RICHMOND, Va. (AP) — The U.S. government will fine Japanese air bag maker Takata Corp. $14,000 per day for failing to fully cooperate in a long-running investigation of faulty and potentially dangerous air bag inflators.
The inflators, which are in cars made by 10 auto companies, can explode with too much force, spewing shrapnel into drivers and passengers. At least six people have been killed and 64 injured worldwide due to the problem.
Transportation Secretary Anthony Foxx announced the fines on Friday in Richmond, Virginia, on a bus tour to promote a major transportation bill. He called Takata a “bad actor” and said the fines will grow each day that it fails to comply with two special orders issued last year by the department’s National Highway Traffic Safety Administration.
“Takata’s failure to fully cooperate with our investigation is unacceptable and will not be tolerated,” Foxx said in a statement. Messages left for Takata spokesmen were not immediately returned on Friday.
Takata has resisted demands to recall its driver’s side air bags nationwide, although automakers have done recalls themselves. The agency also has demanded data from the company, but said in a letter to Takata that it has failed to explain a “deluge” of 2.4 million pages of documents that were turned over. Federal law requires Takata to provide a catalog or index with the documents so investigators know what to look for.
The letter, from NHTSA Chief Counsel O. Kevin Vincent, says Takata isn’t being forthcoming or being cooperative with NHTSA’s probe. “At this point, Takata has still not taken any steps to provide the agency with an explanation of the documents,” the letter said.
Fines will continue to accrue until Takata “fully and substantively” explains the documents, according to the letter.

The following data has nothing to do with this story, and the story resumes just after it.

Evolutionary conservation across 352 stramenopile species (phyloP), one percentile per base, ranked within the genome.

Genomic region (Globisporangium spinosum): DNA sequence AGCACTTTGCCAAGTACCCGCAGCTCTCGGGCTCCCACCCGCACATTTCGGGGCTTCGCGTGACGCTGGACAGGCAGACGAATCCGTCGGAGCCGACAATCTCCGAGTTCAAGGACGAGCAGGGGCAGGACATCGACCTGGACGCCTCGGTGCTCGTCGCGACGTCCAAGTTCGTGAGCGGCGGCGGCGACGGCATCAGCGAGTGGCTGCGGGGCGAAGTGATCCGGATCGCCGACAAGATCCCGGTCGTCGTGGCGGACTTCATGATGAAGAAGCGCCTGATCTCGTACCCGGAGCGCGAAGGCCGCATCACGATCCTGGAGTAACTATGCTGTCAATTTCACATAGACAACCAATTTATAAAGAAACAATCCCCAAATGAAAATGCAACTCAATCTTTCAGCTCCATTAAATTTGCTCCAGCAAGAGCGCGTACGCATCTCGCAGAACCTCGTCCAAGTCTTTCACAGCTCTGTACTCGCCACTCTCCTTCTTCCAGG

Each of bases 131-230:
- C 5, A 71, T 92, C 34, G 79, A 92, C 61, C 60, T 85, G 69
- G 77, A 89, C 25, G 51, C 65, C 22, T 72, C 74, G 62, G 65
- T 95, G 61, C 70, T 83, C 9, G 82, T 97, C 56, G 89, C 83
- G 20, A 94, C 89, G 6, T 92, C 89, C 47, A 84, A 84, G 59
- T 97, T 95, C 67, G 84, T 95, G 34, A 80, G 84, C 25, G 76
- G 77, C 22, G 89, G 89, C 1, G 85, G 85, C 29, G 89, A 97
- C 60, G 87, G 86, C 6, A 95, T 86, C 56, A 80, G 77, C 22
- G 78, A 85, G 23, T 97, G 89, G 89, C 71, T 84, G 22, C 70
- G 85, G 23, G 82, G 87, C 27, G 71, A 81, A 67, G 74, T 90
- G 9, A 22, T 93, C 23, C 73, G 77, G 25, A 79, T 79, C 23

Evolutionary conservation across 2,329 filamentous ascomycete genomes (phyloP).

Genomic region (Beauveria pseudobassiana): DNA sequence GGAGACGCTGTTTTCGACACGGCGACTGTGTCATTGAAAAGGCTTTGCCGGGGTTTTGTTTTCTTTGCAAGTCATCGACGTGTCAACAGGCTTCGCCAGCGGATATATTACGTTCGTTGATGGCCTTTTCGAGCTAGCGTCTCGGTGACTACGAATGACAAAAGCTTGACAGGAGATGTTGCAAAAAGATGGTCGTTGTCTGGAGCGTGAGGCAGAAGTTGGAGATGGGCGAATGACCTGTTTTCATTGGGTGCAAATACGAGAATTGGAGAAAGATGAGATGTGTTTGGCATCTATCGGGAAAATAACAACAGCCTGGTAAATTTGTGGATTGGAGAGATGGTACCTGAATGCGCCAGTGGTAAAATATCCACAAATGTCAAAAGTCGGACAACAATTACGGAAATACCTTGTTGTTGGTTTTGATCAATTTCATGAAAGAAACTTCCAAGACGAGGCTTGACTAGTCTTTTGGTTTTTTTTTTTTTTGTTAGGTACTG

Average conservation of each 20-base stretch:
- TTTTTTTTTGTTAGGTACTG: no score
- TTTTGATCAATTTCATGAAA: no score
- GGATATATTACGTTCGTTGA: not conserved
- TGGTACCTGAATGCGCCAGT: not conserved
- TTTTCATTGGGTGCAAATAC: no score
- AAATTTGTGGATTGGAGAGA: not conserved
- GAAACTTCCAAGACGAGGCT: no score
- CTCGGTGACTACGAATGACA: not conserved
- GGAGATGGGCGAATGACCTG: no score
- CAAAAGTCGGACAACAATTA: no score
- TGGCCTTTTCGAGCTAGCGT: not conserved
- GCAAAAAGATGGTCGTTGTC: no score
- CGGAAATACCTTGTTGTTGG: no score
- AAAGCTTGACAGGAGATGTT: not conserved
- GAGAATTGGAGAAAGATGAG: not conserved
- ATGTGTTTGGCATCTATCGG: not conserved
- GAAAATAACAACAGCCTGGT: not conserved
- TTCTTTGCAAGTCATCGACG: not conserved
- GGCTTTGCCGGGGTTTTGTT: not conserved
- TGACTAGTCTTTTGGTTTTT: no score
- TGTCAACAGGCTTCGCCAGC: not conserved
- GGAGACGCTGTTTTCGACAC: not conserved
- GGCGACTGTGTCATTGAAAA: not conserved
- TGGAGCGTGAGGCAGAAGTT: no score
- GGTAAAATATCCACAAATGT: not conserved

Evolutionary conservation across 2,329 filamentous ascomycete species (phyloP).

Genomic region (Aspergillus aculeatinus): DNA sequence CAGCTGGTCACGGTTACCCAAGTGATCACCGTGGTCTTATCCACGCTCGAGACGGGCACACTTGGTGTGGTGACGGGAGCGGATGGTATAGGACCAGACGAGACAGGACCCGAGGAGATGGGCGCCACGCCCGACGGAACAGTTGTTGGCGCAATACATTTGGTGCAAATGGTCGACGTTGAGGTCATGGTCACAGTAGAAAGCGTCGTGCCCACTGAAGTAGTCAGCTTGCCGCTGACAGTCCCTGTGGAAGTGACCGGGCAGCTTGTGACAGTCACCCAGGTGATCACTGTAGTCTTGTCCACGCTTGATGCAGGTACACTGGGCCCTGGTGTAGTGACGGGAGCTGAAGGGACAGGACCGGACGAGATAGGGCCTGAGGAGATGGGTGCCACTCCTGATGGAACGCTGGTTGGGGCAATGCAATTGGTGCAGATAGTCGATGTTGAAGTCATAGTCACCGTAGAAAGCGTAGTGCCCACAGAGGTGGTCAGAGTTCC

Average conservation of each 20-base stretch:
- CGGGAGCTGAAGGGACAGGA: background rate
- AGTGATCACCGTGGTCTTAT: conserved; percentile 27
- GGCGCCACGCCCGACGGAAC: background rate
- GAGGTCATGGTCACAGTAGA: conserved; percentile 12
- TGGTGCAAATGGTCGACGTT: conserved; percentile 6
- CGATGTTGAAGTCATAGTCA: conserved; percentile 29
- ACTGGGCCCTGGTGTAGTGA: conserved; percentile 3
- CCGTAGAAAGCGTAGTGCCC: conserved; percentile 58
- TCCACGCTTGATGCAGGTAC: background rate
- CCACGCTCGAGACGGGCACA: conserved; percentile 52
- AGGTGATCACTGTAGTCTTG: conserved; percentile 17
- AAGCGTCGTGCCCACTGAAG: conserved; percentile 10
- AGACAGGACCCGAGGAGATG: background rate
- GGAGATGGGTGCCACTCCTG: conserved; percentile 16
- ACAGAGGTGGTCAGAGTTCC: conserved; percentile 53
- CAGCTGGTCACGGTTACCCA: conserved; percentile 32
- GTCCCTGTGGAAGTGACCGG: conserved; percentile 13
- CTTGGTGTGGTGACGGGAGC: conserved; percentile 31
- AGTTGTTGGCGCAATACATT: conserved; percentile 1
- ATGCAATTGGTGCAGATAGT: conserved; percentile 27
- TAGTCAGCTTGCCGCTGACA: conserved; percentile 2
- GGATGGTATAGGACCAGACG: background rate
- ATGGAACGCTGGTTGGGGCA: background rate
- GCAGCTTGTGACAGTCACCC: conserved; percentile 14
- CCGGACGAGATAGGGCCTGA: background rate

Vincent also threatens in the letter to begin taking depositions of Takata employees in the U.S. and Japan if the company doesn’t comply, and it also threatens to refer the case to the Justice Department for further court action.
NHTSA has said that Takata’s inflator propellant, ammonium nitrate, can burn faster than designed if exposed to prolonged moisture in the air. That can cause it to blow apart a metal canister meant to contain the explosion. So far, automakers have recalled about 15 million vehicles in the U.S. and about 22 million globally due to problems with Takata inflators. There could be as many as 30 million with the air bags nationwide.
The transportation bill, called the Grow America Act, was unveiled by the administration last year. It would the amount the government can fine automakers from $35 million to $300 million. It would also triple NHTSA’s investigations budget to $31.3 million and give the agency new authority to stop the sales of defective autos on the grounds that they are an “imminent hazard” before the agency’s defect investigation is complete.
Also in the bill are provisions requiring used car dealers and rental car companies to get recall repairs made before they can rent or sell cars.
“I am asking Congress to pass the Grow America Act, which provide the tools and resources needed to change the culture of safety for bad actors like Takata,” Foxx said in the statement.
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